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THE HERRESHOFF FAMILY SET OF FOUR FEDERAL CARVED MAHOGANY SIDE CHAIRS
Please note this lot will be moved to Christie’s F… Read more PROPERTY FROM A CONNECTICUT FAMILY
THE HERRESHOFF FAMILY SET OF FOUR FEDERAL CARVED MAHOGANY SIDE CHAIRS

ATTRIBUTED TO THE SHOP OF JOHN CARLILE & SONS, PROVIDENCE, RHODE ISLAND, 1789-1803

Details
THE HERRESHOFF FAMILY SET OF FOUR FEDERAL CARVED MAHOGANY SIDE CHAIRS
ATTRIBUTED TO THE SHOP OF JOHN CARLILE & SONS, PROVIDENCE, RHODE ISLAND, 1789-1803
39 ¼ in. high
Provenance
Possibly commissioned by John Brown (1736-1803) for the 1801 wedding of his daughter, Sarah Brown (1774-1846) and Charles Frederick Herreshoff II (1763-1819), Point Pleasant Farm, Poppasquash Point, Bristol, Rhode Island
Charles Frederick Herreshoff III (1809-1888), son of above, and his wife, Julia Ann Lewis (1811-1901), Point Pleasant Farm, Poppasquash Point and 142 Hope Street, Bristol, Rhode Island
Nathanael Greene Herreshoff (1848-1938), Bristol, Rhode Island, son, by gift from above in 1884
Algernon Sydney DeWolf Herreshoff (1886-1977), son
Halsey Chase Herreshoff (b. 1933), son
Sotheby’s New York, 17 June 1998, lot 1197
Literature
The Rhode Island Furniture Archive at the Yale University Art Gallery, RIF3006 (along with 4 additional chairs from the original set).
Special notice

Please note this lot will be moved to Christie’s Fine Art Storage Services (CFASS in Red Hook, Brooklyn) at 5pm on the last day of the sale. Lots may not be collected during the day of their move to Christie’s Fine Art Storage Services. Please consult the Lot Collection Notice for collection information. This sheet is available from the Bidder Registration staff, Purchaser Payments or the Packing Desk and will be sent with your invoice.

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Lot Essay

As indicated by the chairs’ construction and details of the carved ornament, the set of four chairs was most likely made in the Providence shop of John Carlile & Sons. The kylix-carved splat was a popular design made by several shops in Providence and probably elsewhere in Rhode Island. While numerous examples survive today, only four, or possibly five, survive with the label of John Carlile & Sons and as the labelled chairs display consistency in construction and carving, the practices of this shop are readily identifiable. As seen on the labelled examples and the four chairs offered here, the side rails are joined to the rear stiles with through tenons, the medial stretchers are tenoned to the side stretchers and the inner corners of the front legs are chamfered. Furthermore, from the realistic crest leaf-carving with the central leaf overlapping the top bead of the crestrail to the central swags abutting the central ring and ten lobes on each side of the kylix, the carved details on the chairs offered here are very closely related to those on the labelled Carlile chairs. They differ in the execution of the rosettes and leaf-carved (rather than reeded) flaring base below the kylix, but given the overall similarities, such minor variations suggest the normal day-to-day variations in a shop with several woodworkers. For a full discussion on the Carlile labelled chairs, see Jennifer N. Johnson, catalogue entry, in Patricia E. Kane et al., Art & Industry in Early America: Rhode Island Furniture, 1650-1830 (New Haven, 2016), pp. 430-432, cat. 102.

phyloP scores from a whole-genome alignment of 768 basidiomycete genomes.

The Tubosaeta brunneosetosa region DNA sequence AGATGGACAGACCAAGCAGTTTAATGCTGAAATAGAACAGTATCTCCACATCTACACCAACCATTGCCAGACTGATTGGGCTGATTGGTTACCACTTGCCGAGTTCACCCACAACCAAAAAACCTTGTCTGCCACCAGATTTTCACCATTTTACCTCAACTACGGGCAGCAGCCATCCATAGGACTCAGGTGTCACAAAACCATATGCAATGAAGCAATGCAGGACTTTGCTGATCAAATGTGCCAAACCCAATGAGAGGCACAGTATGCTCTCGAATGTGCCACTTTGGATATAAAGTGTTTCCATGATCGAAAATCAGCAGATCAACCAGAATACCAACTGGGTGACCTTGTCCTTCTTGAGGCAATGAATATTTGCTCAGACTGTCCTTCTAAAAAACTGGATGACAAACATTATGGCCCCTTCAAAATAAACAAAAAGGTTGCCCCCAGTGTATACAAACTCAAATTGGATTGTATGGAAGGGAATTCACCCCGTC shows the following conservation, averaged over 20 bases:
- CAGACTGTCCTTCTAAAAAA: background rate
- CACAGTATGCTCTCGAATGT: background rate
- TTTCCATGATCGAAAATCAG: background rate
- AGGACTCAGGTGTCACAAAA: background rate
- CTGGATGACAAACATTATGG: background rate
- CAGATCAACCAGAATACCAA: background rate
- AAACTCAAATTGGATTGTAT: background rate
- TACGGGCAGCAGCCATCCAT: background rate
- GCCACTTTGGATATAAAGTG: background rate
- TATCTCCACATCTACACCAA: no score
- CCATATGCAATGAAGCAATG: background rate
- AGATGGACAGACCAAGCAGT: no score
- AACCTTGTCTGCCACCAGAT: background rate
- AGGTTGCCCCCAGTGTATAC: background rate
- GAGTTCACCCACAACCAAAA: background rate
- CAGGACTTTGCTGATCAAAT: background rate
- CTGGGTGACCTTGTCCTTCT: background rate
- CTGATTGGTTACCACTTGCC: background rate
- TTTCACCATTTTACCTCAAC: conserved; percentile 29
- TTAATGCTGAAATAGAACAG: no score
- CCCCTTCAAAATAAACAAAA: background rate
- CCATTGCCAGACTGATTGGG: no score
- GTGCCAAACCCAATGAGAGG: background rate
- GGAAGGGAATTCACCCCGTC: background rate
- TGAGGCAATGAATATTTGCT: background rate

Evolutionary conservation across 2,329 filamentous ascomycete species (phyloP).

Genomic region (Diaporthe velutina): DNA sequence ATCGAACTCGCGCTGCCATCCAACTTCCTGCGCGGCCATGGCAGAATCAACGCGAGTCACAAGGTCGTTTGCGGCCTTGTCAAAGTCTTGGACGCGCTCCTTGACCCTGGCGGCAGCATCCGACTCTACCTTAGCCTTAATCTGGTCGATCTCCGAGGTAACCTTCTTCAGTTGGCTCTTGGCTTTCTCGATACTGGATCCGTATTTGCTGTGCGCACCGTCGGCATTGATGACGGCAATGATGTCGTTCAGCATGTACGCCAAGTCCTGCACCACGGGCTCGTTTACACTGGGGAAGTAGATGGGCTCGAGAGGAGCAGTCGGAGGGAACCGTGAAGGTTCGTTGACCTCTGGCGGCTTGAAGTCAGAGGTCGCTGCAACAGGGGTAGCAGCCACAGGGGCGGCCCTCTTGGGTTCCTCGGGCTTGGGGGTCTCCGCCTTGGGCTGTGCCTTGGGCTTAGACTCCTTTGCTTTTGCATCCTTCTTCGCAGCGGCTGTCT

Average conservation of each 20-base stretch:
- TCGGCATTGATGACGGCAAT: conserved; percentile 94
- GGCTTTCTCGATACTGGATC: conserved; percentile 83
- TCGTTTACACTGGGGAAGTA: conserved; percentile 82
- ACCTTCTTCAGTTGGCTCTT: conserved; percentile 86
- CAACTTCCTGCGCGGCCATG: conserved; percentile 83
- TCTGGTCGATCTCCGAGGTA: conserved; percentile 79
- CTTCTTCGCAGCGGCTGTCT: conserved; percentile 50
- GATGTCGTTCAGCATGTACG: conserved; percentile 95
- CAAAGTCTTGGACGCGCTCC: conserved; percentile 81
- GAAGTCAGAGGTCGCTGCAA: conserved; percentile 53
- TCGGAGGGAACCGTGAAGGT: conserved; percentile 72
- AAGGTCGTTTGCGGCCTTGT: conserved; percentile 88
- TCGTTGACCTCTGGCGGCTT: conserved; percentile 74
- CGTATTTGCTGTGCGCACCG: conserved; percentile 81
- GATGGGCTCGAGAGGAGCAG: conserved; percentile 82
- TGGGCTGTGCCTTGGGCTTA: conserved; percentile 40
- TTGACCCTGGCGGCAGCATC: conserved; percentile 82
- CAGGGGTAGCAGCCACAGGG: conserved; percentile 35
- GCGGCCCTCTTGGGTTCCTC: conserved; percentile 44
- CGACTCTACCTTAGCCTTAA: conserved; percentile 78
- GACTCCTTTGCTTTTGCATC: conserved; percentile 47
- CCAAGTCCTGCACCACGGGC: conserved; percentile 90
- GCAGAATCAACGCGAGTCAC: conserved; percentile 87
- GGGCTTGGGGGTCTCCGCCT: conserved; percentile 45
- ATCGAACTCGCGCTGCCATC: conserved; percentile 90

The set of four chairs descended in the Herreshoff family of Bristol, Rhode Island and at the time of their sale in 1998, the last family owner, Halsey Chase Herreshoff, noted that the chairs were originally a set of eight owned by his great grandparents, Charles Frederick Herreshoff III (1809-1888) and Julia (Lewis) Herreshoff (1811-1901). As they were born after the chairs were made, the chairs were probably inherited from a previous generation. A likely occasion for their commission is the 1801 wedding of Herreshoff’s parents, Charles Frederick Herreshoff II (1763-1819) and Sarah Brown (1774-1846). An accomplished musician and later a celebrated scientist, she was the daughter of renowned Providence merchant John Brown (1736-1803). The couple married in Brown’s Power Street house and as a wedding gift, he gave the couple “the elegantly furnished Point Pleasant Farm homestead” in Bristol (see Richard V. Simpson, “Point Pleasant Farm,” Historic Bristol: Tales from an Old Rhode Island Seaport, 2008). With their kylix-carved splats and over-upholstered serpentine-front seats, these chairs would have been a fashionable addition to an early nineteenth-century interior and may have been ordered by John Brown to furnish this homestead. One of the chairs from the same original set was illustrated in Wendy Cooper, “The Purchase of Furniture and Furnishings by John Brown, Providence Merchant, Part II: 1788-1803,” The Magazine Antiques (April 1973), pp. 737, 738, fig. 5.

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